The main argument that you hear from NCAA proponents is that the players receive a better education than heading the CHL route.  And, while they are in school, that is a valid argument, but it also is a valid argument that very few of the top players in the NCAA stay for a complete four years.  Granted, some finish school later on, but it doesn’t hide the fact that given the opportunity to sign a pro deal, the players (more often than not) take that opportunity.

For me, I would like to see some changes to allow a bit more flexibility (so we don’t get issues like those that happened to Julien Laplante this summer) and make it so a player doesn’t have to make a decision at 15 or 16 on what they want to do with their hockey future.

Summer is almost over…got one more swim meet to go to and a golf tournament to play in…and then hockey starts again…I’m ready…


Slow Blogging…

I’ve been a reluctant blogger lately…maybe this will explain it…

Thanks to Todd Sieling:


Slow Blogging is a rejection of immediacy. It is an affirmation that not all things worth reading are written quickly, and that many thoughts are best served after being fully baked and worded in an even temperament.



Slow Blogging is speaking like it matters, like the pixels that give your words form are precious and rare. It is a willingness to let current events pass without comment. It is deliberate in its pace, breaking its unhurried stride for nothing short of true emergency. And perhaps not even then, for slow is not the speed of most emergencies, and places where beloved, reassuring speed rules the day will serve us best at those times.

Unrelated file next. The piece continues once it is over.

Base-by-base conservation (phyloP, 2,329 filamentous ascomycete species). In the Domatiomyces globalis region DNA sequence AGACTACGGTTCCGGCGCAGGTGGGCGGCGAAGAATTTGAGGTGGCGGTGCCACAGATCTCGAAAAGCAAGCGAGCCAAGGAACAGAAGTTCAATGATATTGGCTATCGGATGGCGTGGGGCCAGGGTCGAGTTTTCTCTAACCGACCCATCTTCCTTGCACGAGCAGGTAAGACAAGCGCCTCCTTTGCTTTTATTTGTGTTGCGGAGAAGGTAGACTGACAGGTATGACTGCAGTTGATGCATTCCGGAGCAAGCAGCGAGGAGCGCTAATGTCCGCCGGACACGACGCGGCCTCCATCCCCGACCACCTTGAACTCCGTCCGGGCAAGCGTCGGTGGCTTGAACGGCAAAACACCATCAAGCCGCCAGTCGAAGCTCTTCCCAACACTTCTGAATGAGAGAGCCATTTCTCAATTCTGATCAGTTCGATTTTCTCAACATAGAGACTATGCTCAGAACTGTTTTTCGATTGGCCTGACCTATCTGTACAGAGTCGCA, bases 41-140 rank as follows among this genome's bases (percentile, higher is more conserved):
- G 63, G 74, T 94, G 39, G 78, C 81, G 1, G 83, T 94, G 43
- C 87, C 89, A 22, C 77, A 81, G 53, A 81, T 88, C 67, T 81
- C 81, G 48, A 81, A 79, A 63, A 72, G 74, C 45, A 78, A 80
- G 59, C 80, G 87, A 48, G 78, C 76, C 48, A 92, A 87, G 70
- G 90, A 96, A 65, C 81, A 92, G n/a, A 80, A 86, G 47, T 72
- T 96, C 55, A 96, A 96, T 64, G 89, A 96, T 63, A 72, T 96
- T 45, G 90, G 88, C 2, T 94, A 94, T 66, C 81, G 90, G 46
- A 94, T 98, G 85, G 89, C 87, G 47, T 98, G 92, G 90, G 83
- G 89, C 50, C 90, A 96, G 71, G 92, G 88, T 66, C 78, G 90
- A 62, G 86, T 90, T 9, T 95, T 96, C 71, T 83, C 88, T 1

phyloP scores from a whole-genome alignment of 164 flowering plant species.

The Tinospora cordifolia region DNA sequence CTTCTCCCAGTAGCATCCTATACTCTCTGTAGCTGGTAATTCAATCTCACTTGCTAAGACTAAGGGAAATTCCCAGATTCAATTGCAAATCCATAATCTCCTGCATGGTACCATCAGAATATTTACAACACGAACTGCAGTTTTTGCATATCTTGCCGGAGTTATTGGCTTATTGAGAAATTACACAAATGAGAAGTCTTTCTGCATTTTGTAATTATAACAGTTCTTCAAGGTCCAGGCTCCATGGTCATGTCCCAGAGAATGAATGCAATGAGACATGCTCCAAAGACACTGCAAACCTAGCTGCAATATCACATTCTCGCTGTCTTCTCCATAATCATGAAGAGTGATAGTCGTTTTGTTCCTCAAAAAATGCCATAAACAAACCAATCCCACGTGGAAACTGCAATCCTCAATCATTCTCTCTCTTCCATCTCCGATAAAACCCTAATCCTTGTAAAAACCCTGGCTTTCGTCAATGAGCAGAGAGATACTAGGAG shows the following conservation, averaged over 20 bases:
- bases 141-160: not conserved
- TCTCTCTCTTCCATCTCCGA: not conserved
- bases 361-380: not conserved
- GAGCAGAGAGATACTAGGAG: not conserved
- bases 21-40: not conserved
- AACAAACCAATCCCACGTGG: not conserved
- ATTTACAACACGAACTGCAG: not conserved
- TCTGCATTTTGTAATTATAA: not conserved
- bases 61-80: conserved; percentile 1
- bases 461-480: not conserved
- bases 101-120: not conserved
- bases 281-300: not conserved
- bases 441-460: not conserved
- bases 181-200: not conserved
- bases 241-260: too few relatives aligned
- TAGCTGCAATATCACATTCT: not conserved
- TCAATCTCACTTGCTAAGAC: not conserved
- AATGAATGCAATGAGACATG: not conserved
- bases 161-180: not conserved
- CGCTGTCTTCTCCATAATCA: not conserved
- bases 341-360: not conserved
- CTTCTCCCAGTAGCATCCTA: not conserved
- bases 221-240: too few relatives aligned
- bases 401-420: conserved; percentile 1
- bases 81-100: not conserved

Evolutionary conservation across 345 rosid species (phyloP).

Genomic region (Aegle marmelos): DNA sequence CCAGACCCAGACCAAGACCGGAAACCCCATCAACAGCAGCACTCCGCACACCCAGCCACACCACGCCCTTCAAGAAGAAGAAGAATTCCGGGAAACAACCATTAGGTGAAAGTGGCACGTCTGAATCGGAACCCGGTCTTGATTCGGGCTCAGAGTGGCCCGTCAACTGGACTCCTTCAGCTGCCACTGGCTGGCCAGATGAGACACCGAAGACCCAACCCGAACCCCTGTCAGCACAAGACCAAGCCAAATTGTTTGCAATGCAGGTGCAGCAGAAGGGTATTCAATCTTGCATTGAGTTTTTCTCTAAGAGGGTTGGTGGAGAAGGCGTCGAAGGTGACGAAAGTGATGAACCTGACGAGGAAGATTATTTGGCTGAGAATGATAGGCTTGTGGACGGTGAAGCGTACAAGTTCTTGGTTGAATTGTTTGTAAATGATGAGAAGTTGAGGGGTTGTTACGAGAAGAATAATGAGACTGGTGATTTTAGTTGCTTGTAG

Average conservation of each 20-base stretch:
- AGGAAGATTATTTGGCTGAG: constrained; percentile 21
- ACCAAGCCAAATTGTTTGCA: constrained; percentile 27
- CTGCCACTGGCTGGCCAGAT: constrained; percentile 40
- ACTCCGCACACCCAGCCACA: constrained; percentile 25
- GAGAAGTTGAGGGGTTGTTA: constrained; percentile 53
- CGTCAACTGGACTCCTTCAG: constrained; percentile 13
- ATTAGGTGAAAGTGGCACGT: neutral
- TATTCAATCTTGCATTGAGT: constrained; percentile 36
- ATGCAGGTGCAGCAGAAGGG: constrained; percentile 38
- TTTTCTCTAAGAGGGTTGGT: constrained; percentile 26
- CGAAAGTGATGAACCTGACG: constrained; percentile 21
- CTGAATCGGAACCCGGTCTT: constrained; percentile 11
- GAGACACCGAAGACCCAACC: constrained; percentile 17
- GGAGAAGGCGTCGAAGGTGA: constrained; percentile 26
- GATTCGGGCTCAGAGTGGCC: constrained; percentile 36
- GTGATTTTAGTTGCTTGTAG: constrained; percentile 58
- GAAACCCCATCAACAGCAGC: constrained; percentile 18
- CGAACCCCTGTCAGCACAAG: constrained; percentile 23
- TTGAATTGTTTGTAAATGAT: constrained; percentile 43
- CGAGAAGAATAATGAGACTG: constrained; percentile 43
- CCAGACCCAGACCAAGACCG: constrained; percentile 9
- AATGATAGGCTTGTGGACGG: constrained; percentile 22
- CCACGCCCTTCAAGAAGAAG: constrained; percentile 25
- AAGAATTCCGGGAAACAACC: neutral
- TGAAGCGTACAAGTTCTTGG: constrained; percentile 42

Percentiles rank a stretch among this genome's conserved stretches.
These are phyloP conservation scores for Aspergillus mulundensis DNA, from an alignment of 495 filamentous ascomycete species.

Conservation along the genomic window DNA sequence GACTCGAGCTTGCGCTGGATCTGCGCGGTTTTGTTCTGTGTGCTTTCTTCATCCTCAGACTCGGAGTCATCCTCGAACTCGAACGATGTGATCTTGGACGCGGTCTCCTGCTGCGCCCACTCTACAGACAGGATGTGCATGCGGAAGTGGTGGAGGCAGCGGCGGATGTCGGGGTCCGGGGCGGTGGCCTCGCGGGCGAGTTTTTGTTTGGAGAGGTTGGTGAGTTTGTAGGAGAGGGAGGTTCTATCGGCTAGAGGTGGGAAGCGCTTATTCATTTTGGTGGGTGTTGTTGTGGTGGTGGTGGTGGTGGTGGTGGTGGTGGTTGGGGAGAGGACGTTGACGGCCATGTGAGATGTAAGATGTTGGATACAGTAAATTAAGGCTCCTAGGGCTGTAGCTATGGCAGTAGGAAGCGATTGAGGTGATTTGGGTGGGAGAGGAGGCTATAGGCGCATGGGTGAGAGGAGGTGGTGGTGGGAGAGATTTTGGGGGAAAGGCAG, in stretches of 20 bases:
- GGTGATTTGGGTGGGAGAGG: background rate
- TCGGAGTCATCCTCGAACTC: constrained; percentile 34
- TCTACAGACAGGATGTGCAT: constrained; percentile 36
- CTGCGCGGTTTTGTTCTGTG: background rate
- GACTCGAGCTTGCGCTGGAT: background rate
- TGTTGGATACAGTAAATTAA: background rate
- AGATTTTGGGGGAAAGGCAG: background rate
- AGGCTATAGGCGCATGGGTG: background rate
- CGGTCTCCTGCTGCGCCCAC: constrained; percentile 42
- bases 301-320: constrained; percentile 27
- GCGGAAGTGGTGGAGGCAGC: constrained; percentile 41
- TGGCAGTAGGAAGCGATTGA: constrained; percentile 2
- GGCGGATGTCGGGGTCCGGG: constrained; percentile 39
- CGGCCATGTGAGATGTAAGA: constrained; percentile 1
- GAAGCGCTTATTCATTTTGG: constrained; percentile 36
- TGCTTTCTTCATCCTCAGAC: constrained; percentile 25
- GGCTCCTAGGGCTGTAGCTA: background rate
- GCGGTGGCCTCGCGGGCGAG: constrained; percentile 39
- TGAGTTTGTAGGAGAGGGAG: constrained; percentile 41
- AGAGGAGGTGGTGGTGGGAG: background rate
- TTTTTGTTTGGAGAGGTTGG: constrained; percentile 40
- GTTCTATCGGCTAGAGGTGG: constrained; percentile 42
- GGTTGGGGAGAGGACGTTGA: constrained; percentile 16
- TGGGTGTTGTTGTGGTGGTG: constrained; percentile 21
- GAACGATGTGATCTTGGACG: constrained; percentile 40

Slow Blogging is a reversal of the disintegration into the one-liners and cutting turns of phrase that are often the early lives of our best ideas. Its a process in which flashes of thought shine and then fade to take their place in the background as part of something larger. Slow Blogging does not write thoughts onto the ethereal and eternal parchment before they provide an enduring worth in the shape of our ideas over time.



Slow Blogging is a willingness to remain silent amid the daily outrages and ecstasies that fill nothing more than single moments in time, switching between banality, crushing heartbreak and end-of-the-world psychotic glee in the mere space between headlines. The thing you wished you said in the moment last week can be said next month, or next year, and you’ll only look all the smarter.